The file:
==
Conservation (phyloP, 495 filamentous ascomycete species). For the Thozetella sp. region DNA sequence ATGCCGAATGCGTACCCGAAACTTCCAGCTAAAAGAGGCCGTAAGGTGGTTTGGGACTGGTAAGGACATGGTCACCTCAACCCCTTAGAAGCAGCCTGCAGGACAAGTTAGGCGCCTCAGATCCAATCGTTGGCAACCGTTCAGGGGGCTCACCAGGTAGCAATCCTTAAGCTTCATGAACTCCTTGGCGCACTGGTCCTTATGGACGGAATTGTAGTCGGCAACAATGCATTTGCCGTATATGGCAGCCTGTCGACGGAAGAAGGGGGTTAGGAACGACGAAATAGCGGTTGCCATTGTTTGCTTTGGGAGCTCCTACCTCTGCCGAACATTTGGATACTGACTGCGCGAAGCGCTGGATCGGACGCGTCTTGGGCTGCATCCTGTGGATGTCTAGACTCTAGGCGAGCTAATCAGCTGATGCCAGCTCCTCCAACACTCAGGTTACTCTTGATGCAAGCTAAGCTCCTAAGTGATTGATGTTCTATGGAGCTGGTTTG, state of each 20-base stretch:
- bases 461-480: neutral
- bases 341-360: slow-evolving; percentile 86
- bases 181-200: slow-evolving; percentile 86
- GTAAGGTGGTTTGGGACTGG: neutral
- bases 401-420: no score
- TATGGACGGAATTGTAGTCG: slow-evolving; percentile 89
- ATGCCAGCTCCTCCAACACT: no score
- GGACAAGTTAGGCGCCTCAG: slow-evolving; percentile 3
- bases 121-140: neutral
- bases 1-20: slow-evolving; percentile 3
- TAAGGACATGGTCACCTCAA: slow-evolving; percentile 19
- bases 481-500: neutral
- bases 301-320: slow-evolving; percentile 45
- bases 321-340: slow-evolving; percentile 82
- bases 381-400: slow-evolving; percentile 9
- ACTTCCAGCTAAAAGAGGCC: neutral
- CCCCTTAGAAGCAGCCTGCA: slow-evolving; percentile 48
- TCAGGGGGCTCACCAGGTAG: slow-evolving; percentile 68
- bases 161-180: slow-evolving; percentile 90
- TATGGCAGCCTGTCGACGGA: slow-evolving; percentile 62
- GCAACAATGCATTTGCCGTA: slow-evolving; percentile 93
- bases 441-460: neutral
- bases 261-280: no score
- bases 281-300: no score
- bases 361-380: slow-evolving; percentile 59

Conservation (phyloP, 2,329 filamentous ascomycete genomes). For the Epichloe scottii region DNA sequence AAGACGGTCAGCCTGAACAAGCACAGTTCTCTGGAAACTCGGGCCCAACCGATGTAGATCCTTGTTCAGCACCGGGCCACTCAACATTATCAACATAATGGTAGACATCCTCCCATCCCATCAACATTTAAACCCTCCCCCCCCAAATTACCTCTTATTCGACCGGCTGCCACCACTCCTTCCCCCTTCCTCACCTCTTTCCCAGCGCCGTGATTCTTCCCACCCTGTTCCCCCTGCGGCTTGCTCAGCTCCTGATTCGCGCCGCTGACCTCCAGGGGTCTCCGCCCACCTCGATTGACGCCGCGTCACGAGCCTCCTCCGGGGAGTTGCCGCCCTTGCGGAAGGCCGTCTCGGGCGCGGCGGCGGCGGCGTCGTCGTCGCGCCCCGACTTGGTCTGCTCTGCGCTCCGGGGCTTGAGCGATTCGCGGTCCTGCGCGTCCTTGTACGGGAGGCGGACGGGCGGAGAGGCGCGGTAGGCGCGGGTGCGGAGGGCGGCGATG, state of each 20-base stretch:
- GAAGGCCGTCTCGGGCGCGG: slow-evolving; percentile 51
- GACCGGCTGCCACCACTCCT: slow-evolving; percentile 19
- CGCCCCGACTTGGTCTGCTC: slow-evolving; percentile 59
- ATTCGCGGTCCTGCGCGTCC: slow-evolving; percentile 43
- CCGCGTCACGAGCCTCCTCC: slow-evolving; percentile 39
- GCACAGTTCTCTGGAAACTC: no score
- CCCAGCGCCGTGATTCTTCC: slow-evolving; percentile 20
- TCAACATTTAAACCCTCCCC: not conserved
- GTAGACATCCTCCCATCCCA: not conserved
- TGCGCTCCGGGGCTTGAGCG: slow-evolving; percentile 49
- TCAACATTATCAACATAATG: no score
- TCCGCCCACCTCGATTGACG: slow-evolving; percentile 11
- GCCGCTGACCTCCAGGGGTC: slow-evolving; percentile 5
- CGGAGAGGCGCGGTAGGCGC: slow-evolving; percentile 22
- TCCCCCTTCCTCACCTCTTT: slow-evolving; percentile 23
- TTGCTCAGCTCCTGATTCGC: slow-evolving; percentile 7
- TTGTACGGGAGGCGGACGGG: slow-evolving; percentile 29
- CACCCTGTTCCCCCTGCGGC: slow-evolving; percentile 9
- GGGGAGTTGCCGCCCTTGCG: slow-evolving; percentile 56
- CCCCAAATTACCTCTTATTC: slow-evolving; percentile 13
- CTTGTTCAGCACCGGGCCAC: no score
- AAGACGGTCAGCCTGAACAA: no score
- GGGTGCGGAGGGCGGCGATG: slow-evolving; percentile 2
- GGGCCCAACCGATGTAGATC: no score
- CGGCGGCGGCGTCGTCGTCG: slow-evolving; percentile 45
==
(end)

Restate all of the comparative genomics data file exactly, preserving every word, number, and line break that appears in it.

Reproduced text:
Conservation (phyloP, 495 filamentous ascomycete species). For the Thozetella sp. region DNA sequence ATGCCGAATGCGTACCCGAAACTTCCAGCTAAAAGAGGCCGTAAGGTGGTTTGGGACTGGTAAGGACATGGTCACCTCAACCCCTTAGAAGCAGCCTGCAGGACAAGTTAGGCGCCTCAGATCCAATCGTTGGCAACCGTTCAGGGGGCTCACCAGGTAGCAATCCTTAAGCTTCATGAACTCCTTGGCGCACTGGTCCTTATGGACGGAATTGTAGTCGGCAACAATGCATTTGCCGTATATGGCAGCCTGTCGACGGAAGAAGGGGGTTAGGAACGACGAAATAGCGGTTGCCATTGTTTGCTTTGGGAGCTCCTACCTCTGCCGAACATTTGGATACTGACTGCGCGAAGCGCTGGATCGGACGCGTCTTGGGCTGCATCCTGTGGATGTCTAGACTCTAGGCGAGCTAATCAGCTGATGCCAGCTCCTCCAACACTCAGGTTACTCTTGATGCAAGCTAAGCTCCTAAGTGATTGATGTTCTATGGAGCTGGTTTG, state of each 20-base stretch:
- bases 461-480: neutral
- bases 341-360: slow-evolving; percentile 86
- bases 181-200: slow-evolving; percentile 86
- GTAAGGTGGTTTGGGACTGG: neutral
- bases 401-420: no score
- TATGGACGGAATTGTAGTCG: slow-evolving; percentile 89
- ATGCCAGCTCCTCCAACACT: no score
- GGACAAGTTAGGCGCCTCAG: slow-evolving; percentile 3
- bases 121-140: neutral
- bases 1-20: slow-evolving; percentile 3
- TAAGGACATGGTCACCTCAA: slow-evolving; percentile 19
- bases 481-500: neutral
- bases 301-320: slow-evolving; percentile 45
- bases 321-340: slow-evolving; percentile 82
- bases 381-400: slow-evolving; percentile 9
- ACTTCCAGCTAAAAGAGGCC: neutral
- CCCCTTAGAAGCAGCCTGCA: slow-evolving; percentile 48
- TCAGGGGGCTCACCAGGTAG: slow-evolving; percentile 68
- bases 161-180: slow-evolving; percentile 90
- TATGGCAGCCTGTCGACGGA: slow-evolving; percentile 62
- GCAACAATGCATTTGCCGTA: slow-evolving; percentile 93
- bases 441-460: neutral
- bases 261-280: no score
- bases 281-300: no score
- bases 361-380: slow-evolving; percentile 59

Conservation (phyloP, 2,329 filamentous ascomycete genomes). For the Epichloe scottii region DNA sequence AAGACGGTCAGCCTGAACAAGCACAGTTCTCTGGAAACTCGGGCCCAACCGATGTAGATCCTTGTTCAGCACCGGGCCACTCAACATTATCAACATAATGGTAGACATCCTCCCATCCCATCAACATTTAAACCCTCCCCCCCCAAATTACCTCTTATTCGACCGGCTGCCACCACTCCTTCCCCCTTCCTCACCTCTTTCCCAGCGCCGTGATTCTTCCCACCCTGTTCCCCCTGCGGCTTGCTCAGCTCCTGATTCGCGCCGCTGACCTCCAGGGGTCTCCGCCCACCTCGATTGACGCCGCGTCACGAGCCTCCTCCGGGGAGTTGCCGCCCTTGCGGAAGGCCGTCTCGGGCGCGGCGGCGGCGGCGTCGTCGTCGCGCCCCGACTTGGTCTGCTCTGCGCTCCGGGGCTTGAGCGATTCGCGGTCCTGCGCGTCCTTGTACGGGAGGCGGACGGGCGGAGAGGCGCGGTAGGCGCGGGTGCGGAGGGCGGCGATG, state of each 20-base stretch:
- GAAGGCCGTCTCGGGCGCGG: slow-evolving; percentile 51
- GACCGGCTGCCACCACTCCT: slow-evolving; percentile 19
- CGCCCCGACTTGGTCTGCTC: slow-evolving; percentile 59
- ATTCGCGGTCCTGCGCGTCC: slow-evolving; percentile 43
- CCGCGTCACGAGCCTCCTCC: slow-evolving; percentile 39
- GCACAGTTCTCTGGAAACTC: no score
- CCCAGCGCCGTGATTCTTCC: slow-evolving; percentile 20
- TCAACATTTAAACCCTCCCC: not conserved
- GTAGACATCCTCCCATCCCA: not conserved
- TGCGCTCCGGGGCTTGAGCG: slow-evolving; percentile 49
- TCAACATTATCAACATAATG: no score
- TCCGCCCACCTCGATTGACG: slow-evolving; percentile 11
- GCCGCTGACCTCCAGGGGTC: slow-evolving; percentile 5
- CGGAGAGGCGCGGTAGGCGC: slow-evolving; percentile 22
- TCCCCCTTCCTCACCTCTTT: slow-evolving; percentile 23
- TTGCTCAGCTCCTGATTCGC: slow-evolving; percentile 7
- TTGTACGGGAGGCGGACGGG: slow-evolving; percentile 29
- CACCCTGTTCCCCCTGCGGC: slow-evolving; percentile 9
- GGGGAGTTGCCGCCCTTGCG: slow-evolving; percentile 56
- CCCCAAATTACCTCTTATTC: slow-evolving; percentile 13
- CTTGTTCAGCACCGGGCCAC: no score
- AAGACGGTCAGCCTGAACAA: no score
- GGGTGCGGAGGGCGGCGATG: slow-evolving; percentile 2
- GGGCCCAACCGATGTAGATC: no score
- CGGCGGCGGCGTCGTCGTCG: slow-evolving; percentile 45